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London Stock Exchange Annual Profits Rise 55%

The London Stock Exchange Group's annual net profit rose 55% as hedge funds and specialist traders boosted the number of average daily trades, the bourse reported Wednesday.

But LSE Chief Executive Clara Furse, who has rejected five takeover attempts in two years, remained tightlipped about future avenues of growth.

Net profit for the 12 months ended March 31 totaled 109.6 million pounds ($217.3 million), up from 70.7 million pounds the previous year. Revenue rose 20% to 349.6 million pounds ($693.3 million).

The gains were driven by strong trading volumes on SETS, the exchange's electronic order book. The bourse said the average daily volume on SETS rose 58% and new issue values were up 57%. The LSE deployed an extra 12,000 terminals during the year, bringing the total to 116,000.

Furse, who rebuffed two approaches from theNasdaq Stock Marketby emphasizing the standalone growth prospects of the LSE, said the exchange continues to have "positive trading momentum" and is confident of delivering another year of strong growth.

However, profit margins slipped, with the average SETS yield declining to 1.32 pounds ($2.62) from 1.53 pounds in the prior year.

Furse said she expected those declines to continue, describing them as a "positive outcome" to efforts by the exchange to attract business by narrowing the spreads on trades, ultimately leading to a "virtuous circle" of higher volumes and a more efficient market.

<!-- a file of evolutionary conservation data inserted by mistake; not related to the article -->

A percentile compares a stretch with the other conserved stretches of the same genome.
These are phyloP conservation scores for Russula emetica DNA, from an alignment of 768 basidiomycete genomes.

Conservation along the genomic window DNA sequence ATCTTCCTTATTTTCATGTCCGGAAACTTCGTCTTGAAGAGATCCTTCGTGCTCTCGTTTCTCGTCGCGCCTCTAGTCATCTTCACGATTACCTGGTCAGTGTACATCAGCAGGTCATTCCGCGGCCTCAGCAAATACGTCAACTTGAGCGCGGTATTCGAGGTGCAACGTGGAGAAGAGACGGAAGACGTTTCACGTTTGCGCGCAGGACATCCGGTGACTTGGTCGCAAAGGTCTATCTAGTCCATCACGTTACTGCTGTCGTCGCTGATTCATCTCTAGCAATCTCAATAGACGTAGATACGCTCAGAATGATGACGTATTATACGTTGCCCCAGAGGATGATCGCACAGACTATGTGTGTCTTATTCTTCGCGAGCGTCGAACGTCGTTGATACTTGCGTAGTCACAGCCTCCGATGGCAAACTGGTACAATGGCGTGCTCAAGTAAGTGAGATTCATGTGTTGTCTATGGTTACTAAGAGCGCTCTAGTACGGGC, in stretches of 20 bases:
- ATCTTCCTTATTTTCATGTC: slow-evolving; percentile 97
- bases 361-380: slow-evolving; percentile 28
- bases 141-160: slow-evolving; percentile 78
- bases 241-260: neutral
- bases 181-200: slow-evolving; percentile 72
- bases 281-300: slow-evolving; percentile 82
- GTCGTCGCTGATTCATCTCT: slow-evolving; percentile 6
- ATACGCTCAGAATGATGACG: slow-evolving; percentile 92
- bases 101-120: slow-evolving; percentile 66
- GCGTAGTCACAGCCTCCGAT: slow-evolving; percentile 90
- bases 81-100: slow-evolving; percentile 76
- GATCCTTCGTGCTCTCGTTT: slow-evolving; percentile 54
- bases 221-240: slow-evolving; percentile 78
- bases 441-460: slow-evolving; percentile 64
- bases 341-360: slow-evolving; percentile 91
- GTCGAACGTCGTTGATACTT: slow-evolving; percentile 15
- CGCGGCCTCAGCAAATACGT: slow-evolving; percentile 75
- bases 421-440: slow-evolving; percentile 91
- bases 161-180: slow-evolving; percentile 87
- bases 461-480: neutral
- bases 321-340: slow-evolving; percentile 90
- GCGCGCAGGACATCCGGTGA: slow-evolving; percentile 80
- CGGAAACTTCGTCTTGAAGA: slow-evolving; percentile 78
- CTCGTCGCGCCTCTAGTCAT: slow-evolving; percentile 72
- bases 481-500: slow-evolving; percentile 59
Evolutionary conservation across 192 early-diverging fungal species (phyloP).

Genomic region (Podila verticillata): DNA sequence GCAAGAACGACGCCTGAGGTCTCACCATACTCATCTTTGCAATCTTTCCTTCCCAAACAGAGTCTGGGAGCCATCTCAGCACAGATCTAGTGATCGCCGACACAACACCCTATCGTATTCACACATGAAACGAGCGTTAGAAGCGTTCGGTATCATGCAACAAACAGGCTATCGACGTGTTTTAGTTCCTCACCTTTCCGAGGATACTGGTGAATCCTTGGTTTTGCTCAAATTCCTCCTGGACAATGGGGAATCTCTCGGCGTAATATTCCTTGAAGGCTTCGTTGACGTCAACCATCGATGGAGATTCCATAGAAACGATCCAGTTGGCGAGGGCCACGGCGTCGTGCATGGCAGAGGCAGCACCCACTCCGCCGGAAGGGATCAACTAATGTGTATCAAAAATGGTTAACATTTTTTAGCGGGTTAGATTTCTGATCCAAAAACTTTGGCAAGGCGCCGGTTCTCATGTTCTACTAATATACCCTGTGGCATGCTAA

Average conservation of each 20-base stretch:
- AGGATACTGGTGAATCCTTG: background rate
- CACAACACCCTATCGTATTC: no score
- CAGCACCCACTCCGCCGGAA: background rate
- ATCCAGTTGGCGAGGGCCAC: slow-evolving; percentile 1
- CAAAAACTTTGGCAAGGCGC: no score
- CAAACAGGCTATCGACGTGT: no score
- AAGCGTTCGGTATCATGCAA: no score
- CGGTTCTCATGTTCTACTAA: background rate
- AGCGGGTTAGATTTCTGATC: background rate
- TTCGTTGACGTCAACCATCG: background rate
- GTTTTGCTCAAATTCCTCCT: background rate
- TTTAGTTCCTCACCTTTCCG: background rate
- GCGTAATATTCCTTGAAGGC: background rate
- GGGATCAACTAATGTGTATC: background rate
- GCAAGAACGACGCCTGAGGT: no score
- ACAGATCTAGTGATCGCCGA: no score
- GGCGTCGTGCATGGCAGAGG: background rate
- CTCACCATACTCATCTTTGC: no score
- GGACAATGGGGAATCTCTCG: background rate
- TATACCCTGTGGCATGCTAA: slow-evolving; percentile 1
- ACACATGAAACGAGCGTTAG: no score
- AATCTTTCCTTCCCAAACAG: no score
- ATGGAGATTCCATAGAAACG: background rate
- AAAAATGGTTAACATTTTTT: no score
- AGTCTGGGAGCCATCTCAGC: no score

Furse noted that money raised from initial public offerings on the LSE and its secondary market AIM, totaling 29 billion pounds ($57.4 billion), was the highest in the world and more than that of the New York Stock Exchange and Nasdaq combined.

However, she revealed little about the exchange's strategy for expansion, saying only that the LSE will "continue to explore all avenues to growth" and will "act as opportunities arise."

Analysts believe the LSE faces growing challenges after a series of cross-border mergers such as the NYSE's acquisition of European exchange operator Euronext. The LSE also may need to contend with new competitors including a consortium of banks developing a trading platform known as Project Turquoise.

Asked to comment on Turquoise, Furse said: "The reason we have the success story that we have today in the London market is because we've always had to compete for order-book growth."

The LSE is nearing completion of its Technology Roadmap, a four-year program to move the exchange's core systems to high-speed, flexible technology. Its new TradElect system, with five times the capacity and a quicker execution than the current system, is due to go live in London in June.

LSE shares were unchanged at 197 pence ($3.91).

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